Lost Bond Films: Pierce Brosnan in Bond 21…

2»

Comments

  • emtiememtiem SurreyPosts: 4,140MI6 Agent
    Matt S wrote:
    DavidJones wrote:
    It's been years since I read CR, but it wasn't an origin story for Bond, was it? I thought Eon took that angle because of Batman Begins?

    Correct. The original novel was not an origin story. Bond had already been a 00 agent for some time. How he became 007 is mentioned, but it’s not important to the story. MGW wanted to do an origin story, and they used the excuse that because CR was the first novel that it would be a good opportunity for it to be made into an origin story. But the parts of the film that are about Bond’s origins are not part of the novel. They just made up excuses to fire Brosnan.

    Well not really: they actually made the film with it being an origin story. Making a whole multi-million pound movie just as an excuse to ditch your previous lead actor would be going a bit far! :D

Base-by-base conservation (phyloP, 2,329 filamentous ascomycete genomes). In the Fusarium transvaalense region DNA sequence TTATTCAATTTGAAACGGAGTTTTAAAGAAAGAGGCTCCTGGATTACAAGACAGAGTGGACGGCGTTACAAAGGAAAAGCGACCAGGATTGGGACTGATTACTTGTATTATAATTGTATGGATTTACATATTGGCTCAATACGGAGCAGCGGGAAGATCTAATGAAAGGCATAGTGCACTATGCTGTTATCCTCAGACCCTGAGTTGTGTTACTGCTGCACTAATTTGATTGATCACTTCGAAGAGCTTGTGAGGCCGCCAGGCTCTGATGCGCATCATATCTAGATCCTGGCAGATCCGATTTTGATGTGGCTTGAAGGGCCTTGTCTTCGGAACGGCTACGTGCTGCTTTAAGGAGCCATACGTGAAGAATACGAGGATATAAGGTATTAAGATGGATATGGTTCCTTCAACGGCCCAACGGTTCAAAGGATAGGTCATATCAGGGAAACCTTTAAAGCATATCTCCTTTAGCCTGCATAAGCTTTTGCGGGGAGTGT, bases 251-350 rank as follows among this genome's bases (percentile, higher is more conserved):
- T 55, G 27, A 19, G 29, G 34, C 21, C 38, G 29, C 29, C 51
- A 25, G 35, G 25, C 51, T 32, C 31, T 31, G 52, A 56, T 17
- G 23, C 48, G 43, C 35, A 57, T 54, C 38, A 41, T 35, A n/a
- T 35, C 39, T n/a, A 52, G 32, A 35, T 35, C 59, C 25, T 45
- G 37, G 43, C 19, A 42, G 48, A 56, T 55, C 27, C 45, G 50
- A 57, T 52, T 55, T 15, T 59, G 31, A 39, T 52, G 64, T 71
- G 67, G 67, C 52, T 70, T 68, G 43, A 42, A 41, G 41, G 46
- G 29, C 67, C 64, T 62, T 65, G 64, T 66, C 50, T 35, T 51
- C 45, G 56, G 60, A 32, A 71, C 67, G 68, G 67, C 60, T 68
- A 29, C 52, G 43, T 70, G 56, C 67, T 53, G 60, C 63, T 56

They don't need an excuse not to hire someone: they can do what they want, it's their business.
    Matt S wrote:
    They could have easily adapted the novel for Brosnan, and done it more faithfully as a thriller rather than an action film. Vesper could have been a 40-something divorcee.

    They could have done that, but arguably it wouldn't have been as successful a movie.

    Tarantino's CR with Brosnan in the lead I can imagine, though. Probably not as an Eon movie though.
  • emtiememtiem SurreyPosts: 4,140MI6 Agent
    Barbel wrote:
    Should Brosnan have been given a chance to return? Unequivocally yes. The perceived problems with DAD were nothing to do with him; he remained popular with audiences; he didn't look too old (see other films he made at this time) as yet.
    As to what went on between him and Eon, we simply do not have enough detail to make more than guesses. Did any bad feeling between him and MGW/BB precede his being dismissed or (understandably on his part) follow it? Did he just ask for more money than they were prepared to pay? There are hints but little more. Eon's official story that the world had changed and they wanted to make a different kind of Bond film has some merit, but may be a retroactive rationalisation.